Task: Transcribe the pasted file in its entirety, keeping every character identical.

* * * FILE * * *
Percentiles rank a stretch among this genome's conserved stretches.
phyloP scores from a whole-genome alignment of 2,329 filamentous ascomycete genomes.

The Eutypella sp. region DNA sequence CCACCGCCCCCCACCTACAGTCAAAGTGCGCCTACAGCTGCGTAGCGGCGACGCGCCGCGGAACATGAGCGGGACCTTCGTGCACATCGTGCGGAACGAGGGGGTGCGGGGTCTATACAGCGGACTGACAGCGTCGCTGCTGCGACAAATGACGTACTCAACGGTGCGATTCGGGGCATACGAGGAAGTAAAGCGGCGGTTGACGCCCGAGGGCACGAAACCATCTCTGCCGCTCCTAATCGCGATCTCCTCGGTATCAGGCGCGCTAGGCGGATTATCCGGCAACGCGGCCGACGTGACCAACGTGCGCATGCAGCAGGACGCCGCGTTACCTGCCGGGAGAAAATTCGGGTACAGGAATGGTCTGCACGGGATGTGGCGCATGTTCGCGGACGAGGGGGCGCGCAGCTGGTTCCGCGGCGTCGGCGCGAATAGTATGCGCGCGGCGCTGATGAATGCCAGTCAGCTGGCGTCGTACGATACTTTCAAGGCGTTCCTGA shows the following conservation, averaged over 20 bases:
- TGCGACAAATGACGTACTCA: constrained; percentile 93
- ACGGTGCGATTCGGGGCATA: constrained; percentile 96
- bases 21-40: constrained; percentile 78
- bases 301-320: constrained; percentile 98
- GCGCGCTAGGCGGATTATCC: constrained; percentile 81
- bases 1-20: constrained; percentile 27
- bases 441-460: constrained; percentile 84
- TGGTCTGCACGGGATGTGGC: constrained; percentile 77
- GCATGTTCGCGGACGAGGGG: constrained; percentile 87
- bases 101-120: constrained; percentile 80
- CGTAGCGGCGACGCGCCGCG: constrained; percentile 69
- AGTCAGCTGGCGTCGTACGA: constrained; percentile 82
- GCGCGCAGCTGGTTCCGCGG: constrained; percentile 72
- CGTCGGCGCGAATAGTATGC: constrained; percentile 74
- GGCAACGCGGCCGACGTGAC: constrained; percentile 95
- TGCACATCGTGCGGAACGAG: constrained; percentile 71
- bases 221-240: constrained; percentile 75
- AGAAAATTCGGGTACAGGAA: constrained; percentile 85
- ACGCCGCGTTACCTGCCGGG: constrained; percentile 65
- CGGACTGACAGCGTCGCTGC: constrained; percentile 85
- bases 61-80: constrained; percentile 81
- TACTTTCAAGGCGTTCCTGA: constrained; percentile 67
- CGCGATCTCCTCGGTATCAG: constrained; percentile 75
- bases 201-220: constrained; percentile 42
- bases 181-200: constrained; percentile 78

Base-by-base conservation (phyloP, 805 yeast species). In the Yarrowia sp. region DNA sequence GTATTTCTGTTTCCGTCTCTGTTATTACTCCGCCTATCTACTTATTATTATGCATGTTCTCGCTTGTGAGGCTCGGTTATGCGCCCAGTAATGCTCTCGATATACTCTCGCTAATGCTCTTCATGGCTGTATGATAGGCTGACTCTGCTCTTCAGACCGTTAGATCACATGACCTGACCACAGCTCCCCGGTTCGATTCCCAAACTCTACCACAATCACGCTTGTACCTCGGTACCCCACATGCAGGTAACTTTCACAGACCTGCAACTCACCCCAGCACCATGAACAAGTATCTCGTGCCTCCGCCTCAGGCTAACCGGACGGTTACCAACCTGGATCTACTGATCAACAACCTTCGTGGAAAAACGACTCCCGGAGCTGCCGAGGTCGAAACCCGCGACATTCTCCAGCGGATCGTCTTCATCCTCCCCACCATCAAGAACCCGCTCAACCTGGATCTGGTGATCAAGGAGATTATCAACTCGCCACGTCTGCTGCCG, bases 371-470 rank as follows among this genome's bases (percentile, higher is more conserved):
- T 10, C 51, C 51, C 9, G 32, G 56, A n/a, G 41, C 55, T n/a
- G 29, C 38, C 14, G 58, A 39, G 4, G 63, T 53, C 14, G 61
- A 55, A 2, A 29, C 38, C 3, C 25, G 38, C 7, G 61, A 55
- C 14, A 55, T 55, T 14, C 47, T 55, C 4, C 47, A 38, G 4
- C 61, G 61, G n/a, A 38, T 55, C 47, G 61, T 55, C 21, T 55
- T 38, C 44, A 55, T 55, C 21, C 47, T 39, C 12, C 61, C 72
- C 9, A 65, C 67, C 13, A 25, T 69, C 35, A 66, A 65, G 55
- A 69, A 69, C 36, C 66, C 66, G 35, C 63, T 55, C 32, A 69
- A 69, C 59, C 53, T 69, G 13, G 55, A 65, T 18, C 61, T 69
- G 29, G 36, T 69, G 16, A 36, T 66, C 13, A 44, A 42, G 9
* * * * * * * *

Percentiles rank a stretch among this genome's conserved stretches.
phyloP scores from a whole-genome alignment of 2,329 filamentous ascomycete genomes.

The Eutypella sp. region DNA sequence CCACCGCCCCCCACCTACAGTCAAAGTGCGCCTACAGCTGCGTAGCGGCGACGCGCCGCGGAACATGAGCGGGACCTTCGTGCACATCGTGCGGAACGAGGGGGTGCGGGGTCTATACAGCGGACTGACAGCGTCGCTGCTGCGACAAATGACGTACTCAACGGTGCGATTCGGGGCATACGAGGAAGTAAAGCGGCGGTTGACGCCCGAGGGCACGAAACCATCTCTGCCGCTCCTAATCGCGATCTCCTCGGTATCAGGCGCGCTAGGCGGATTATCCGGCAACGCGGCCGACGTGACCAACGTGCGCATGCAGCAGGACGCCGCGTTACCTGCCGGGAGAAAATTCGGGTACAGGAATGGTCTGCACGGGATGTGGCGCATGTTCGCGGACGAGGGGGCGCGCAGCTGGTTCCGCGGCGTCGGCGCGAATAGTATGCGCGCGGCGCTGATGAATGCCAGTCAGCTGGCGTCGTACGATACTTTCAAGGCGTTCCTGA shows the following conservation, averaged over 20 bases:
- TGCGACAAATGACGTACTCA: constrained; percentile 93
- ACGGTGCGATTCGGGGCATA: constrained; percentile 96
- bases 21-40: constrained; percentile 78
- bases 301-320: constrained; percentile 98
- GCGCGCTAGGCGGATTATCC: constrained; percentile 81
- bases 1-20: constrained; percentile 27
- bases 441-460: constrained; percentile 84
- TGGTCTGCACGGGATGTGGC: constrained; percentile 77
- GCATGTTCGCGGACGAGGGG: constrained; percentile 87
- bases 101-120: constrained; percentile 80
- CGTAGCGGCGACGCGCCGCG: constrained; percentile 69
- AGTCAGCTGGCGTCGTACGA: constrained; percentile 82
- GCGCGCAGCTGGTTCCGCGG: constrained; percentile 72
- CGTCGGCGCGAATAGTATGC: constrained; percentile 74
- GGCAACGCGGCCGACGTGAC: constrained; percentile 95
- TGCACATCGTGCGGAACGAG: constrained; percentile 71
- bases 221-240: constrained; percentile 75
- AGAAAATTCGGGTACAGGAA: constrained; percentile 85
- ACGCCGCGTTACCTGCCGGG: constrained; percentile 65
- CGGACTGACAGCGTCGCTGC: constrained; percentile 85
- bases 61-80: constrained; percentile 81
- TACTTTCAAGGCGTTCCTGA: constrained; percentile 67
- CGCGATCTCCTCGGTATCAG: constrained; percentile 75
- bases 201-220: constrained; percentile 42
- bases 181-200: constrained; percentile 78

Base-by-base conservation (phyloP, 805 yeast species). In the Yarrowia sp. region DNA sequence GTATTTCTGTTTCCGTCTCTGTTATTACTCCGCCTATCTACTTATTATTATGCATGTTCTCGCTTGTGAGGCTCGGTTATGCGCCCAGTAATGCTCTCGATATACTCTCGCTAATGCTCTTCATGGCTGTATGATAGGCTGACTCTGCTCTTCAGACCGTTAGATCACATGACCTGACCACAGCTCCCCGGTTCGATTCCCAAACTCTACCACAATCACGCTTGTACCTCGGTACCCCACATGCAGGTAACTTTCACAGACCTGCAACTCACCCCAGCACCATGAACAAGTATCTCGTGCCTCCGCCTCAGGCTAACCGGACGGTTACCAACCTGGATCTACTGATCAACAACCTTCGTGGAAAAACGACTCCCGGAGCTGCCGAGGTCGAAACCCGCGACATTCTCCAGCGGATCGTCTTCATCCTCCCCACCATCAAGAACCCGCTCAACCTGGATCTGGTGATCAAGGAGATTATCAACTCGCCACGTCTGCTGCCG, bases 371-470 rank as follows among this genome's bases (percentile, higher is more conserved):
- T 10, C 51, C 51, C 9, G 32, G 56, A n/a, G 41, C 55, T n/a
- G 29, C 38, C 14, G 58, A 39, G 4, G 63, T 53, C 14, G 61
- A 55, A 2, A 29, C 38, C 3, C 25, G 38, C 7, G 61, A 55
- C 14, A 55, T 55, T 14, C 47, T 55, C 4, C 47, A 38, G 4
- C 61, G 61, G n/a, A 38, T 55, C 47, G 61, T 55, C 21, T 55
- T 38, C 44, A 55, T 55, C 21, C 47, T 39, C 12, C 61, C 72
- C 9, A 65, C 67, C 13, A 25, T 69, C 35, A 66, A 65, G 55
- A 69, A 69, C 36, C 66, C 66, G 35, C 63, T 55, C 32, A 69
- A 69, C 59, C 53, T 69, G 13, G 55, A 65, T 18, C 61, T 69
- G 29, G 36, T 69, G 16, A 36, T 66, C 13, A 44, A 42, G 9